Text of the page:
Best Practices Document Link
VAAI White Paper Link
The best practices document has mainly been updated with information that this blog has shown in the past couple of months. Notably:
- vSphere 6 updates, support for Web Client Plugin versions, changes in virtual disk recommendations, in-guest UNMAP support, etc
- VMFS UNMAP changes when it comes to best practice recommendations
- vRealize Operations Management Pack
- EFI-enabled VMs and Disk.DiskMaxIOSize
In the VAAI document, it is a similar update:
- vSphere 6 changes, mainly focused on the thin virtual disk XCOPY enhancements
- UNMAP changes, block counts, performance and in-guest support (EnableBlockDelete)
Both documents are also updated for FlashArray//m, but it is mainly a cosmetic change as nothing really changes for the VMware environment, no recommendations are changed. Of course the documents are also cleaned up and re-arranged to be more reader friendly with a semi-new format as well.
Important! If you have old versions of these documents, delete them! These get updated frequently (a few times a year at least) and these changes can be important. When needing to refer to the guides, please check back to the Pure Storage community for the latest version.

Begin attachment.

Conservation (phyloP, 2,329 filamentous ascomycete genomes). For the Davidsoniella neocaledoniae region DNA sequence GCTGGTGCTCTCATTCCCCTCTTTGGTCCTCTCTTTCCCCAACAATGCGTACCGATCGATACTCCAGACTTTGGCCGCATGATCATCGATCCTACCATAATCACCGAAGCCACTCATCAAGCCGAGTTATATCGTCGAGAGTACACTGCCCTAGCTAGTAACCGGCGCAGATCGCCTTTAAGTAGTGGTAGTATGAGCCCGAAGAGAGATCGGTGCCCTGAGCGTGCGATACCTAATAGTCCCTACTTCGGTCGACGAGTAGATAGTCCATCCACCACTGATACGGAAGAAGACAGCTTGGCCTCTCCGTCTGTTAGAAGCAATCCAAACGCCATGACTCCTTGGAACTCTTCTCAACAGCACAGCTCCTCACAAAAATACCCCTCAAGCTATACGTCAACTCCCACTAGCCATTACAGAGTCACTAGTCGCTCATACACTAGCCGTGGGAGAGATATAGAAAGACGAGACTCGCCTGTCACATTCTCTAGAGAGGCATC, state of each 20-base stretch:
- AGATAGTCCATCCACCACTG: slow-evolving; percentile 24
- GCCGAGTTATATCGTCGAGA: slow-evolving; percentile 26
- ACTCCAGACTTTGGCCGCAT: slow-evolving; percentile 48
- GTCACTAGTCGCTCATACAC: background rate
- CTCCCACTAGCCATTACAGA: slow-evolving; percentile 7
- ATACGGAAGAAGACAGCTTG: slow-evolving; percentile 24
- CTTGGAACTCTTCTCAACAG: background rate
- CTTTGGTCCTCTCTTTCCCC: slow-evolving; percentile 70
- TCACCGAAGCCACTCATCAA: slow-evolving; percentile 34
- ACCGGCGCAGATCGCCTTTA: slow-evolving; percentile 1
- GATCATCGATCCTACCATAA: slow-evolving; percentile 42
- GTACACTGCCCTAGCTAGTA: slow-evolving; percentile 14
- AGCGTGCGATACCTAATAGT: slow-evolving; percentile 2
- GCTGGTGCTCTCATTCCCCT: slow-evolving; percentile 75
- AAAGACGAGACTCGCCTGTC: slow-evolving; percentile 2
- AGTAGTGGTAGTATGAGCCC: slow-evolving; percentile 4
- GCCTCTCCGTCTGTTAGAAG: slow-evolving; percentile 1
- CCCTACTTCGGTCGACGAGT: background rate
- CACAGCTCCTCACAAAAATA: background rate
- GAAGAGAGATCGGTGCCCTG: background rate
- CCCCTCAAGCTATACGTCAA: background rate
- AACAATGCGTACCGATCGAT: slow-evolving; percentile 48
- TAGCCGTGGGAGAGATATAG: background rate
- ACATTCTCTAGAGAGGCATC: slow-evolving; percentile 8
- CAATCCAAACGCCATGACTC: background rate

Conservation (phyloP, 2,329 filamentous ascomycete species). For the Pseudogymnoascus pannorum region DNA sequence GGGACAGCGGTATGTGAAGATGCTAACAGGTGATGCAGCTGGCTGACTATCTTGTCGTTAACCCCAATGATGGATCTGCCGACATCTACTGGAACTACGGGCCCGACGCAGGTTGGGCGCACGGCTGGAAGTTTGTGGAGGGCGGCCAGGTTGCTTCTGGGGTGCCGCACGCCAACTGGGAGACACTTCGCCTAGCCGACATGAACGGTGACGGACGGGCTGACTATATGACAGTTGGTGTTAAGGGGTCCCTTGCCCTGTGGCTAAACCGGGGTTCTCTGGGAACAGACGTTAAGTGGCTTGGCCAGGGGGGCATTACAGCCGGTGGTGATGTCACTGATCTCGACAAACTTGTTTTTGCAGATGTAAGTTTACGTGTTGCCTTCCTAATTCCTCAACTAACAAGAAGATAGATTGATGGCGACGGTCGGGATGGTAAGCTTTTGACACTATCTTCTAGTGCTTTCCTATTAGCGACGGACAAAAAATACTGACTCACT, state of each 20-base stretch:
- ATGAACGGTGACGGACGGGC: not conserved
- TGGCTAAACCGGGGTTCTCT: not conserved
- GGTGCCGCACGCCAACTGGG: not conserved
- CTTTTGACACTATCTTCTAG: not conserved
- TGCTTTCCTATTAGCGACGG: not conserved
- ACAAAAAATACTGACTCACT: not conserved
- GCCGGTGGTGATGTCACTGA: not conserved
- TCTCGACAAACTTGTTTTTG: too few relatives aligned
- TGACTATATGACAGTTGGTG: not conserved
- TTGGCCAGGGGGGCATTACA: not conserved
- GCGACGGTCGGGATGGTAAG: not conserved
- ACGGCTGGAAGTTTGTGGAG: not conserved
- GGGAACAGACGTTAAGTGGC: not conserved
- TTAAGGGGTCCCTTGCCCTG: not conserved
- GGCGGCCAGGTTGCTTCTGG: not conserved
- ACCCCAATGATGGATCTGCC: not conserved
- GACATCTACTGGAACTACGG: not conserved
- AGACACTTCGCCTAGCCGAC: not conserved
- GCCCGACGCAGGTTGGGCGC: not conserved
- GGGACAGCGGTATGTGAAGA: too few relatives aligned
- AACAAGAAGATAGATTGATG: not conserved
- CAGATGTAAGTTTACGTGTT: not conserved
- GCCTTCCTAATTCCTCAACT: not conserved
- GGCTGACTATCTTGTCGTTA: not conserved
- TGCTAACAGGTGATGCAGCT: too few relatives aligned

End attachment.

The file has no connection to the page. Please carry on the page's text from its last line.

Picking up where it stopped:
Enjoy! As always feedback on these documents is ALWAYS welcome.
Here is another “look what I found” storage-related post for vSphere 6. Once again, I am still looking into exact design changes, so this is what I observed and my educated guess on how it was done. Look for more details as time wears on.
***This blog post really turned out longer than I expected, probably should have been a two parter, so I apologize for the length.***
Like usual, let me wax historical for a bit… A little over a year ago, in my previous job, I wrote a proposal document to VMware to improve how they handled XCOPY. XCOPY, as you may be aware, is the SCSI command used by ESXi to clone/Storage vMotion/deploy from template VMs on a compatible array. It seems that in vSphere 6.0 VMware implemented these requests (my good friend Drew Tonnesen recently blogged on this). My request centered around three things: